Infective Endocarditis in Patients With Positive Blood Cultures
How prevalent is infective endocarditis (IE) among patients with a blood stream infection typically associated with IE?
The Danish National Patient Registry, the Danish Prescription Registry, and the Danish Microbiological Database were used to identify patients from 2010-2017 with a blood stream infection typically associated with IE: Enterococcus faecalis (E. faecalis), Staphylococcus aureus (S. aureus), Streptococcus species, and coagulase negative staphylococci (CoNS), and examine the concurrent prevalence of IE. A trend test was used to examine temporal changes in the prevalence of IE.
A total of 69,021 blood stream infections were identified during the study period, with 15,350 during 2010-2011, 16,726 during 2012-2013, 19,251 during 2014-2015, and 17,694 during 2016-2017. Patients with E. faecalis blood stream infection had the highest prevalence of IE (16.7%) followed by S. aureus (10.1%), Streptococcus species (7.3%), and CoNS (1.6%). Throughout the study period, the prevalence of IE among patients with E. faecalis and Streptococcus species increased significantly (p = 0.0005 and p = 0.03, respectively). For E. faecalis, Streptococcus species, and CoNS blood stream infections, male patients had a higher prevalence of IE compared with female patients. A significant increase in the prevalence of IE with increasing patient age was seen for E. faecalis, Streptococcus species, and CoNS.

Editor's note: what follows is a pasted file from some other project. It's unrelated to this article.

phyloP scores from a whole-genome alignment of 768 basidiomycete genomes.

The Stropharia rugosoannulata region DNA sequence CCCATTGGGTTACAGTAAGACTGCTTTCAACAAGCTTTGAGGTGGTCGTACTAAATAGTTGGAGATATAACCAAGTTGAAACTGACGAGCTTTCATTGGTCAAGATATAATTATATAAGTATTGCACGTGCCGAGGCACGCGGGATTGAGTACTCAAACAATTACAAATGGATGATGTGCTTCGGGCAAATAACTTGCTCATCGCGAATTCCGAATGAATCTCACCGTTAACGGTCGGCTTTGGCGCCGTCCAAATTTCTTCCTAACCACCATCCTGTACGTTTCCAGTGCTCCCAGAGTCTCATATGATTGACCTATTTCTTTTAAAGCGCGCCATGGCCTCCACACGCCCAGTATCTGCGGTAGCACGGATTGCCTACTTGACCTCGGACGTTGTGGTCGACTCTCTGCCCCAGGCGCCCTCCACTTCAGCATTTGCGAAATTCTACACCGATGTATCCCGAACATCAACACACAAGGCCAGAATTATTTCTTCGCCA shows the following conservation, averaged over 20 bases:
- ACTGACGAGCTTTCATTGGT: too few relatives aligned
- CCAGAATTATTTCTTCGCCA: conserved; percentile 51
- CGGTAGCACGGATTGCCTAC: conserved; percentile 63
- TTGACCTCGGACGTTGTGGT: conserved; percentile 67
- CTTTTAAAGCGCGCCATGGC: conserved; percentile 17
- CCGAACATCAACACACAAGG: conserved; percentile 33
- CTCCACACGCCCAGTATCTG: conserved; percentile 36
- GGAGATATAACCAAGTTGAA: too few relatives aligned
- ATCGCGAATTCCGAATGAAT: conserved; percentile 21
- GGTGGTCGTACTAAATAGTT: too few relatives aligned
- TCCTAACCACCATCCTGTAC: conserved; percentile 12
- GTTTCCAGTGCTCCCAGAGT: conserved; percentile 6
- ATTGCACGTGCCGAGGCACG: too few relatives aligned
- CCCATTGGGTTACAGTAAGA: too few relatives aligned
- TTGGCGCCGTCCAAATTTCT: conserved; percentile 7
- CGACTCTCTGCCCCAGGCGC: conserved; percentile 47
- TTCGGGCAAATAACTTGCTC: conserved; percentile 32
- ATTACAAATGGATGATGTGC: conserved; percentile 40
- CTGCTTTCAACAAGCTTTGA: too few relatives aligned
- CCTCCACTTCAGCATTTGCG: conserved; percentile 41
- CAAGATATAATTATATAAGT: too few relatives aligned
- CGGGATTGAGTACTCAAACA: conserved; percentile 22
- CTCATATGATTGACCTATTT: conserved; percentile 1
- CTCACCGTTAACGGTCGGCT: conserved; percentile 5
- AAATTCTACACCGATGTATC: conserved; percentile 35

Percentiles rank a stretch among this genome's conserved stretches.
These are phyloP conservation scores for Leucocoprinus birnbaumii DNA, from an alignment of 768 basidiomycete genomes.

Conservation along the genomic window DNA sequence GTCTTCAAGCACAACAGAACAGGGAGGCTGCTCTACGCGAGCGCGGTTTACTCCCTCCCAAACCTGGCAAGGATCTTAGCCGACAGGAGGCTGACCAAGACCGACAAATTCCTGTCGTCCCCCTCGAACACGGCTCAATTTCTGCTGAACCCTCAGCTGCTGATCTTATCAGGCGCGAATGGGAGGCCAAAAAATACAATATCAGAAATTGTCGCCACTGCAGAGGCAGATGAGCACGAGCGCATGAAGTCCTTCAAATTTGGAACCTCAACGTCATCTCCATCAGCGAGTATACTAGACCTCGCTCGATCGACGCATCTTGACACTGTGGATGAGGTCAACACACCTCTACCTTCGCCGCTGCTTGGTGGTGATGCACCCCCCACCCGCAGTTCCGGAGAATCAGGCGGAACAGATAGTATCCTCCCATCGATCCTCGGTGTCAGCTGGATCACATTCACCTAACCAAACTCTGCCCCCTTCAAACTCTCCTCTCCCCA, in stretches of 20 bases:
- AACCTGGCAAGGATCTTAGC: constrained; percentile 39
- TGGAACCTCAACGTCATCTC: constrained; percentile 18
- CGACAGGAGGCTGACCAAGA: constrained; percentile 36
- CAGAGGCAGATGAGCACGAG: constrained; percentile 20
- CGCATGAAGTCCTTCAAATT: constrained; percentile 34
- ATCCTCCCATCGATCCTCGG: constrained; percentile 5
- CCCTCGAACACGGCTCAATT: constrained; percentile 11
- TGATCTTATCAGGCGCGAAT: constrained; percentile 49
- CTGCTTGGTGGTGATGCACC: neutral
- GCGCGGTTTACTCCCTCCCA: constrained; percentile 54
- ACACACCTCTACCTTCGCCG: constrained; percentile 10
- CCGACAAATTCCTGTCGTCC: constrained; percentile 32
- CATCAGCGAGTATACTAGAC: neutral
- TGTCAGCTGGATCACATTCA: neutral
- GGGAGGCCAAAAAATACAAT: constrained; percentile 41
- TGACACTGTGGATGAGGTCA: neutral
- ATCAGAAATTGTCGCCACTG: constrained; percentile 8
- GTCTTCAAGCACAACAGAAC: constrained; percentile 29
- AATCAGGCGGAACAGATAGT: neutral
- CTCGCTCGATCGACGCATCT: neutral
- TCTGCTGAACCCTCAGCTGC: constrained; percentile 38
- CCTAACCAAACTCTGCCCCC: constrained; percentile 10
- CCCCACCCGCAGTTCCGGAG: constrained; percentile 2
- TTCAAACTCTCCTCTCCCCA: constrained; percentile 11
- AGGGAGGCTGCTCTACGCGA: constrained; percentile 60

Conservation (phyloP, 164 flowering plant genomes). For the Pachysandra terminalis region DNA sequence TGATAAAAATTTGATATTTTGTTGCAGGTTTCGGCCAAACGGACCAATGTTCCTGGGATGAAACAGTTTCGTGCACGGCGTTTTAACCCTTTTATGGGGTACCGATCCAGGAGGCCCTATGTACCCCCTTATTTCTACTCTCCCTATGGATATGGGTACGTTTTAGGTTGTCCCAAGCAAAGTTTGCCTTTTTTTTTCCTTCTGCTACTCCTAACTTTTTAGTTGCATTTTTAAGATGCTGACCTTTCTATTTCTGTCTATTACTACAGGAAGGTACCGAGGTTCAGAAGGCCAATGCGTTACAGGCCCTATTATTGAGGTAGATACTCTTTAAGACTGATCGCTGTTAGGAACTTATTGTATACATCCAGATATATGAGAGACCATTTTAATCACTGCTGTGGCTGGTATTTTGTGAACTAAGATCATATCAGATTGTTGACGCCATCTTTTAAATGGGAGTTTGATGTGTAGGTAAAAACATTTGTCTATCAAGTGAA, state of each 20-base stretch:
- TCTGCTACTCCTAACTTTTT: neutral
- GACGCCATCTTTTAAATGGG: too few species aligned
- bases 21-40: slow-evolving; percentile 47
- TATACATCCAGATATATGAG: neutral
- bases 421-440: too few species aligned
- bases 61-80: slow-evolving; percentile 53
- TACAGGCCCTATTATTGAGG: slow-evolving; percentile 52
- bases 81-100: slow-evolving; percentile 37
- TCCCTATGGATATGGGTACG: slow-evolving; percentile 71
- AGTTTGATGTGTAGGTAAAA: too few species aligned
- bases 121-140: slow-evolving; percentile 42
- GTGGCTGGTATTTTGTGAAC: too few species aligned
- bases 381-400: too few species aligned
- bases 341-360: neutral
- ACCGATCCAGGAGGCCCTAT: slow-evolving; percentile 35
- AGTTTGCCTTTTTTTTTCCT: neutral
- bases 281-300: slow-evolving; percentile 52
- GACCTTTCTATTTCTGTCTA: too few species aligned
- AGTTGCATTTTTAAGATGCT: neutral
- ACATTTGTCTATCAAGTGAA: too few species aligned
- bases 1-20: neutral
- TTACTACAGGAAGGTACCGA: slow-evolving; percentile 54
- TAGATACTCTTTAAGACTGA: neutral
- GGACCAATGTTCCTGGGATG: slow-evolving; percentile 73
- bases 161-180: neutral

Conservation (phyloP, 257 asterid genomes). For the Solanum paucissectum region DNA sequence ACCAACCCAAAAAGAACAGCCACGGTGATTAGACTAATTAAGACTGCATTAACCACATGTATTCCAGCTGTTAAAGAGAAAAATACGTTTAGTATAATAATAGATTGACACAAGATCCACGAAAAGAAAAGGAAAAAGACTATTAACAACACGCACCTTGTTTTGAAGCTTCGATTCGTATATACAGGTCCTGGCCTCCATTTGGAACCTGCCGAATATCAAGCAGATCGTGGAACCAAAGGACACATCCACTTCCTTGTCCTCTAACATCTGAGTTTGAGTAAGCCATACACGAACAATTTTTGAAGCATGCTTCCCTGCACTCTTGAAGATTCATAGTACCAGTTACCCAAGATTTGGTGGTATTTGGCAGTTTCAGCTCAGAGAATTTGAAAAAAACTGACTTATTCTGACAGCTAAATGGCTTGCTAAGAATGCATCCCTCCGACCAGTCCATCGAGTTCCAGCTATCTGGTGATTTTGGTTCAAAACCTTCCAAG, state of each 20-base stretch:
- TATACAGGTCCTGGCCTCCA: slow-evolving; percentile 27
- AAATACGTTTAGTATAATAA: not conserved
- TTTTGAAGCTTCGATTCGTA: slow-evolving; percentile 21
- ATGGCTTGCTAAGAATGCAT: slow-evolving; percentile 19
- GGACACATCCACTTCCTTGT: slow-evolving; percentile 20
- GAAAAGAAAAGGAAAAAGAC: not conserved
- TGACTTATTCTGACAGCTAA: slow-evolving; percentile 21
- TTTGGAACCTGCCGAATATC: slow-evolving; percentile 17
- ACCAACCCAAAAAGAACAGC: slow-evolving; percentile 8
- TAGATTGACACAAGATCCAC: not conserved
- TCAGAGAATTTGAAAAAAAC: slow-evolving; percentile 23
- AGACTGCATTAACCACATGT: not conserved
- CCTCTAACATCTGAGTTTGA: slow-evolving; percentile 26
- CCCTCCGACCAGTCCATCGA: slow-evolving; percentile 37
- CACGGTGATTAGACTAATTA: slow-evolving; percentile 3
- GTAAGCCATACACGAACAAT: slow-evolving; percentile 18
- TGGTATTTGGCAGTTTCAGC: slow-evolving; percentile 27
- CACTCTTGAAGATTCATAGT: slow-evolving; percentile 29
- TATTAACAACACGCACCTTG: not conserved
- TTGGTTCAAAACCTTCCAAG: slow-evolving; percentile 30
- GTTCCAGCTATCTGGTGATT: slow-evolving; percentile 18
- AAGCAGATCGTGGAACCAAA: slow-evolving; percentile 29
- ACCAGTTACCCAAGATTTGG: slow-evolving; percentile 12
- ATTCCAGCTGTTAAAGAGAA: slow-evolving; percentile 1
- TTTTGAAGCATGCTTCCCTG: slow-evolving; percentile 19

Among patients with a blood stream infection with E. faecalis, 1 in 6 had IE; for S. aureus, 1 in 10 patients had IE, and for Streptococcus species, 1 in 14 had IE. The authors concluded that these results support screening for IE among patients with a blood stream infection with E. faecalis, S. aureus, or Streptococcus species.
Although based on data from administrative databases, this study helps define the prevalence of IE among patients with a blood stream infection with various micro-organisms. Male patients and older patients had higher rates of IE associated with E. faecalis, Streptococcus species, and coagulase-negative staphylococci blood stream infections. These data might help guide strategies to screen patients with a blood stream infection for clinical IE.
Keywords: Bacteremia, Coagulase, Endocarditis, Endocarditis, Bacterial, Enterococcus, Enterococcus faecalis, Heart Valve Diseases, Primary Prevention, Staphylococcal Infections, Staphylococcus, Staphylococcus aureus, Streptococcus
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